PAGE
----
By Camilo Smith
By Craig Malisow
By Jeff Balke
By Angelica Leicht
By Jeff Balke
By Sean Pendergast
By Sean Pendergast
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By 2007, just 16 years after opening as a small bank on a tiny island, Stanford's enterprises seemed to have amassed a spectacular amount of wealth. The bank in Antigua counted 30,000 customers in 131 countries with more than $8 billion in investments. The Houston-based brokerage managed 35,000 accounts worth more than $50 billion. In addition to the downtown Miami location, the company operated South Florida offices in Boca Raton, Bonita Springs, Fort Lauderdale, Vero Beach and Longboat Key and employed more than 500 people. Forbes estimated Allen Stanford's personal worth at $2 billion, and he purchased an airline, a newspaper and a number of restaurants in Antigua.
Court filings spell out the Miami lifestyle that came with all the wealth: $75,000 Christmas gifts for his children by Louise Sage, regularly chartered $100,000 yachts, a $100 million fleet of personal jets, $25,000 monthly payments on his mansion.
In his more public dealings, Stanford's thin veneer of supposed old-money aristocracy always seemed moments away from cracking. During a now-infamous exchange on live television in late 2008, a sycophantic CNBC reporter asked him: "So, is it fun being a billionaire?"
Charles Hazlett, a top Miami investment broker, aired his fears about the company in 2003.
Sir Allen shifted uncomfortably in his seat, chuckled awkwardly and cleared his throat. "Hmm, uh, yes," he said, eyes darting. "Yes, I'd have to say it is fun."
In January 2003, one year after he started as an investment broker at Stanford Group Company, Charles Hazlett packed a cardboard box inside his apartment-size office. He had just quit, after yet again demanding a meeting with top officials to talk about how the CDs performed so well.
Hazlett's customer in Curaçao had pulled out his $5 million investment one month earlier, but Hazlett stuck around longer, hoping his bizarre run-in with Laura Pendergest-Holt and the frightening, religion-tinged dressing-down from James Davis somehow had been an aberration.
Now he believed the worst. He had no proof of what exactly Sir Allen was up to in his Caribbean hideout, but Hazlett wanted no part of it. He called his lawyer.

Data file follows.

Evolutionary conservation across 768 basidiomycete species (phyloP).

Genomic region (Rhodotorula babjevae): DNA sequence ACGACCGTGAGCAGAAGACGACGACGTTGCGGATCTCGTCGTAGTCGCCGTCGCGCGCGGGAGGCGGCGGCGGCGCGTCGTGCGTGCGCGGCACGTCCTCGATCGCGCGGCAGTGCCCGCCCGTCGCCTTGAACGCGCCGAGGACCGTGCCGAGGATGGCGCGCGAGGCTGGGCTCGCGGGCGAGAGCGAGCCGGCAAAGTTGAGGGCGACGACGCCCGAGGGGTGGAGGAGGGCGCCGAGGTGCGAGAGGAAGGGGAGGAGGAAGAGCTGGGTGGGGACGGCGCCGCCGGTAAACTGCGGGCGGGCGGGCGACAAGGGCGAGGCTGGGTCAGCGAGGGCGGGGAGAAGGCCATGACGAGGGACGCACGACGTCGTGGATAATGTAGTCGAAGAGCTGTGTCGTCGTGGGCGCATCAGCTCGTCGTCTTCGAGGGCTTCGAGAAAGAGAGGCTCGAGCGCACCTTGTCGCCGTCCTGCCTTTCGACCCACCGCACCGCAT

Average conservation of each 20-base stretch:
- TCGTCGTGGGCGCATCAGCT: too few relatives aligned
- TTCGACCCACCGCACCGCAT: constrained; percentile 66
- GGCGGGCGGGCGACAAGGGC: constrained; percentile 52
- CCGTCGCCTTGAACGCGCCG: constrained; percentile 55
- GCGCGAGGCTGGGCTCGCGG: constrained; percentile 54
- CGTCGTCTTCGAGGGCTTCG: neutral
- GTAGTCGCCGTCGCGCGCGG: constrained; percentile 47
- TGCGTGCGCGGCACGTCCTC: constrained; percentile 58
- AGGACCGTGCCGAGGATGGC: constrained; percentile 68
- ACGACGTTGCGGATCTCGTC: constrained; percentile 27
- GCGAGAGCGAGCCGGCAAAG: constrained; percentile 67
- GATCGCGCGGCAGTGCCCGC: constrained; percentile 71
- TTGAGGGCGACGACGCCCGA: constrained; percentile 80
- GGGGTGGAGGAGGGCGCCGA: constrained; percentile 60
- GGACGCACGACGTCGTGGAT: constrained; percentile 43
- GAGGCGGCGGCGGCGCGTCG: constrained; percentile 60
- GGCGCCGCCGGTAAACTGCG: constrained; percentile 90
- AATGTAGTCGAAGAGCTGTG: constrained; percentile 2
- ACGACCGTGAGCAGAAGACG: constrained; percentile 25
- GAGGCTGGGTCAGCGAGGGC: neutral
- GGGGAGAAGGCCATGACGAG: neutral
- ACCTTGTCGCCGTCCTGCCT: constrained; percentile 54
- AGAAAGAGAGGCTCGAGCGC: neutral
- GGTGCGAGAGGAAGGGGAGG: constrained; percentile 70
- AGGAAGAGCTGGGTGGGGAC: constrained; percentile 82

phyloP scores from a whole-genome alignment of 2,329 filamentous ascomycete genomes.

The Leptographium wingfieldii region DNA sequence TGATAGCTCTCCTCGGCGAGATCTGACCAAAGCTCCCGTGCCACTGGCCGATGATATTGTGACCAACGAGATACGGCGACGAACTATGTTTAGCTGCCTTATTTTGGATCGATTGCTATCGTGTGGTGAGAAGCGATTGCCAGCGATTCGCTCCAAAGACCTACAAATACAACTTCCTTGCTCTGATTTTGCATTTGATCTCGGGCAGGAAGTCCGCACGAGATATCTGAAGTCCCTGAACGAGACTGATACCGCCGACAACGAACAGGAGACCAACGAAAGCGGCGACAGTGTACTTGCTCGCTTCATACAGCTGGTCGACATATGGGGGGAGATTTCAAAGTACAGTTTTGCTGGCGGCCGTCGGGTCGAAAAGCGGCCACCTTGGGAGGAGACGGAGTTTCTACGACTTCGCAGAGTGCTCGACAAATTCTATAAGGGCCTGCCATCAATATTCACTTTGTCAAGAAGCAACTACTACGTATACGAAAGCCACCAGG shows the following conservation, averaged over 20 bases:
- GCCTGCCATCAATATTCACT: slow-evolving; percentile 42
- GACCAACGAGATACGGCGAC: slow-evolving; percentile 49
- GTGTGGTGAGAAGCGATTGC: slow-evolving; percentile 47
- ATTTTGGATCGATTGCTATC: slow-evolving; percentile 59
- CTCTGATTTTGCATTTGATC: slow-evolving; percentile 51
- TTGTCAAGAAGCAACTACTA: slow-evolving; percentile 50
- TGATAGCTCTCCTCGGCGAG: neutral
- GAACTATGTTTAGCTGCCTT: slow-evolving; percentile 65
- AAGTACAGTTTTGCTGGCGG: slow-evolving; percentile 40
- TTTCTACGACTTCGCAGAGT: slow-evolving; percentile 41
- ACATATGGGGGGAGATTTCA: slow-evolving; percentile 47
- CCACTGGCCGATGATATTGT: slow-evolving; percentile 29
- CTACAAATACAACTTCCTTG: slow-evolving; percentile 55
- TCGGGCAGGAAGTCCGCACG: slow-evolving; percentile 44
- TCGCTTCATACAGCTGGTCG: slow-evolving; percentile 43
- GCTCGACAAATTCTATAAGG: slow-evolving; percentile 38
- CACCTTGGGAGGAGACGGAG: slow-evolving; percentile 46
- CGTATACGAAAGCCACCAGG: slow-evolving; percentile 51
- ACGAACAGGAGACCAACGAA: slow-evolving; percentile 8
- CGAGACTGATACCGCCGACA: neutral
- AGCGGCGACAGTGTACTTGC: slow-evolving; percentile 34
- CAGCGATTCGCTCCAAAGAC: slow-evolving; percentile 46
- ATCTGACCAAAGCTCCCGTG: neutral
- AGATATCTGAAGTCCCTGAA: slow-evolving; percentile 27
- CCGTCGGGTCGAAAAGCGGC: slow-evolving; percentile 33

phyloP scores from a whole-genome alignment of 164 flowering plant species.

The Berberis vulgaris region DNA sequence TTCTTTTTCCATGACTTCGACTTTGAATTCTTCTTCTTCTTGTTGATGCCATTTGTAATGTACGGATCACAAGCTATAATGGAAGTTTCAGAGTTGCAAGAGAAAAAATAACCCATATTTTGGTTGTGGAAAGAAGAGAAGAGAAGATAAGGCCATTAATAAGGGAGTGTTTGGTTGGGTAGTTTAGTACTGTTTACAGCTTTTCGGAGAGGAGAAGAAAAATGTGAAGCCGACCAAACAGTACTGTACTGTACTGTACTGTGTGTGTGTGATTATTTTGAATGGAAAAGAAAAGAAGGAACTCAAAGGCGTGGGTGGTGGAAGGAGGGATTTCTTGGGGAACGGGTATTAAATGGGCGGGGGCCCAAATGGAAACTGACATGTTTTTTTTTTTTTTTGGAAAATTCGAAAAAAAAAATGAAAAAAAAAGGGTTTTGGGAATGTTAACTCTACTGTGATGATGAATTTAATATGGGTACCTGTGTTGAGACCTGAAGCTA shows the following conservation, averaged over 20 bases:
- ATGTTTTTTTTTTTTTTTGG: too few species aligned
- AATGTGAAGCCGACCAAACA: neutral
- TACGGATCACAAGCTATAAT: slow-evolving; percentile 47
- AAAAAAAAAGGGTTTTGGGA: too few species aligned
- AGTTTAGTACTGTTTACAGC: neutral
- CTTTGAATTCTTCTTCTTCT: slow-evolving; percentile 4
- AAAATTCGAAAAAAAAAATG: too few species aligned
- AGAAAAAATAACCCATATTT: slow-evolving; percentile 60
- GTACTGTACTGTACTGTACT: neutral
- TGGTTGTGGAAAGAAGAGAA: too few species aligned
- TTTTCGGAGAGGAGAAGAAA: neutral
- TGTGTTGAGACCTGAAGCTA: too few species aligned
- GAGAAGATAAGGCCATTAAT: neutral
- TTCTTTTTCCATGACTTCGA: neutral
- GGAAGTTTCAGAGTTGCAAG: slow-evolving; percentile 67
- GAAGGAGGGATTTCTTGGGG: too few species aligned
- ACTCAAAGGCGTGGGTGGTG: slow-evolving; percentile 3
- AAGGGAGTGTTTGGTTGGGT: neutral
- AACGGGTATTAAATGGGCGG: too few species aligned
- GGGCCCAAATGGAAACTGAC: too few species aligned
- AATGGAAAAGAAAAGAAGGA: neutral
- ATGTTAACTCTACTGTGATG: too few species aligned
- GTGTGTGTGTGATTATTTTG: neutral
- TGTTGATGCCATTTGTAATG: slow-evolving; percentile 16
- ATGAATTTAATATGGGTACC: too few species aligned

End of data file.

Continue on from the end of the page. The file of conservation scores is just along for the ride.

"I want to take these guys to court," Hazlett said.
A few weeks later, the broker and his former company met in a Boca Raton arbitration court run by what is now called the Financial Industry Regulatory Authority, an industry group sanctioned by the SEC. Hazlett spelled out his experience: Brokers were heavily pressured to sell offshore CDs and were stonewalled when they tried to find out where the CDs were being invested.
Repeated calls to the SEC's press office seeking comment for this story were not returned.
"I thought, 'At least I put my story out there and someone on the regulatory side is going to realize these are bad guys,'" Hazlett recalls today. "Because I know I'm not the only one that had this experience."
Hazlett lost his case and never again heard from the SEC, even though he was right — he wasn't the only Stanford employee complaining to regulators.
In fact, even as Stanford's business holdings and personal wealth grew exponentially, his brushes with legal and regulatory authorities were frequent, and the warning signs that something was amiss were many.
In 1999, a DEA investigation found that members of the vicious Juárez Cartel in Mexico had deposited more than $3 million in Stanford's bank to launder drug money. Stanford quickly surrendered the cartel's money to the DEA and earned praise from the agency for his quick action. But later that year, federal regulators placed Antigua on a blacklist of nations suspected of money laundering and fraud.
That same year, the Clinton administration introduced a bill to crack down on overseas banks favored by gambling rings, drug militias and terrorists. Two months later, according to a study by consumer advocacy group Public Citizen, Stanford hired a powerhouse lobbying group to fight the bill and began donating to both major parties. He handed out $208,000 to Republican campaign committees and $145,000 to Democrats that year. Among his biggest recipients were powerful Texas lawmakers, including House Democratic Caucus Chair Martin Frost. The bill, despite passing a House committee 31-1 with strong Treasury Department backing, was allowed to die in a Senate committee.
In 2002, as Congress took up a bill called the Financial Services Antifraud Network Act, which would have strengthened U.S. regulators, Stanford upped his lobbying. That year, according to the Center for Responsive Politics — a nonprofit group that monitors campaign money — Stanford's company gave $800,000 to the Democratic Senatorial Campaign Committee — the vice chairman of which was Florida's Senator Bill Nelson. The senator received more of Stanford's cash than any other member of Congress, according to one study, with $45,900 donated to his campaign. Stanford, in fact, hosted a fund-raising event for Nelson in Florida. The anti-money-laundering bill died in a Senate committee.
Nelson has given all of Stanford's donations to charity, and there's no clear link between his actions as DSCC vice-chairman or senator and what appear to be Stanford's efforts to kill the bill. The Florida Democrat was a junior senator in his first term when the bill was taken up, and his staff disputes the notion he wielded enough power to influence the legislation. The same provisions later found their way into the Patriot Act, and Nelson voted for them there, says Nelson spokesman Dan McLaughlin.